The Black Women’s Player Collective’s mission is rooted in changing the narrative around racial and gender diversity within the realm of sports and thanks to a newly fostered, long-term partnership with the global sporting good brand adidas, the nonprofit will be able to further its impactful efforts. The organization and the company are teaming up to address barriers around accessibility to soccer.
The U.S. Soccer Foundation reported organized youth soccer programs are nonexistent within many of the country’s underserved neighborhoods due to the lack of investment in community-focused programs and spaces where youngsters can learn about the sport. Aware of how the disparities are catalysts for the lack of representation within soccer, BWPC and adidas joined forces to cultivate an initiative designed to introduce Black girls to the sport. Through the project the brand and the nonprofit are aiming to move the needle around equity forward, create safe spaces for Black girls to learn about the sport and cultivate a community of women soccer players who will be at the forefront of driving change.
“This partnership will provide spaces where young girls can go out and experience the sport without constraints, as well as providing role models through our collective,” said professional soccer player Ifeoma Onumonu, who serves on the BWPC board. “What we plan to do with adidas is give young girls the space to know they belong inside and outside of the sport.” Imani Dorsey, who plays for the NJ/NY Gotham FC and also sits on the BWPC board, added “Black women’s voices are essential in soccer and in sports, because we need to highlight the women who are playing in this arena for the next generation.” The collective, which is spearheaded by Black women soccer players, consists of 38 members and 15 advocates.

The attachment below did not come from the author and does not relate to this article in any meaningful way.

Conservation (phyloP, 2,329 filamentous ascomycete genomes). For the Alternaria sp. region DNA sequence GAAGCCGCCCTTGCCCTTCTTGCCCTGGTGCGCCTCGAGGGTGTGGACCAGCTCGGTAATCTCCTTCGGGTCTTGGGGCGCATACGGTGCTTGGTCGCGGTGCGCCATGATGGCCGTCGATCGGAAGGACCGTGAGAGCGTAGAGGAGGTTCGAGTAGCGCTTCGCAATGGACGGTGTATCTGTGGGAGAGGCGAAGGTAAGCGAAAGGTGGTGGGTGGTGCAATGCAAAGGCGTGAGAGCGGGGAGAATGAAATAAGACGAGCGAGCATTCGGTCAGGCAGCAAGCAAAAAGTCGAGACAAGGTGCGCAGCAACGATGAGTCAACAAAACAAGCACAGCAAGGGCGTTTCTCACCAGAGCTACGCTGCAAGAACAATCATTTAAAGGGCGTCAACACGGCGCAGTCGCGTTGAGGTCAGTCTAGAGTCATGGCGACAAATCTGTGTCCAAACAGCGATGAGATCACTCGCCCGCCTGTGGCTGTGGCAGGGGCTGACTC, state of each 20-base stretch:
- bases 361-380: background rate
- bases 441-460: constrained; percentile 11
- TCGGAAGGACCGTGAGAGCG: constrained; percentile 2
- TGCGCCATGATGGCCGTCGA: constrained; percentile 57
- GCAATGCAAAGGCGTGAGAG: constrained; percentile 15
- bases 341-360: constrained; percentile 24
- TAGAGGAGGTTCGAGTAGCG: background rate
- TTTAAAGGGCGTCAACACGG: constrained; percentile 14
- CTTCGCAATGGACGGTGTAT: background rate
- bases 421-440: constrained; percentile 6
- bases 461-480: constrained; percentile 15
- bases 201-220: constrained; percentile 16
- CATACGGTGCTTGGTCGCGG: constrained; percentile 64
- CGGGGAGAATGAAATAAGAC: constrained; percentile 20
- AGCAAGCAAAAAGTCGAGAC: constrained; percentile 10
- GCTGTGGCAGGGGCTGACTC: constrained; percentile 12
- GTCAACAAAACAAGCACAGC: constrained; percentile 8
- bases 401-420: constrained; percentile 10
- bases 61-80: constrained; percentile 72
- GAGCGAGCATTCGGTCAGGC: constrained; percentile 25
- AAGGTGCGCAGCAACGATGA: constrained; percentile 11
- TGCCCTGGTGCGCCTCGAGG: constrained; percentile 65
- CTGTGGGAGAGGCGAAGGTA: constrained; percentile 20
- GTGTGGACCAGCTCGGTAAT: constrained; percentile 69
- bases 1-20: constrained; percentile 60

This isn’t the only project adidas has led to use the game of soccer as a vessel to empower youth from underserved communities. Last year, the brand teamed up with the U.S. Soccer Foundation, Black Players for Change, BWPC and Musco Lighting to bring artificial turf spaces to predominately African American neighborhoods.
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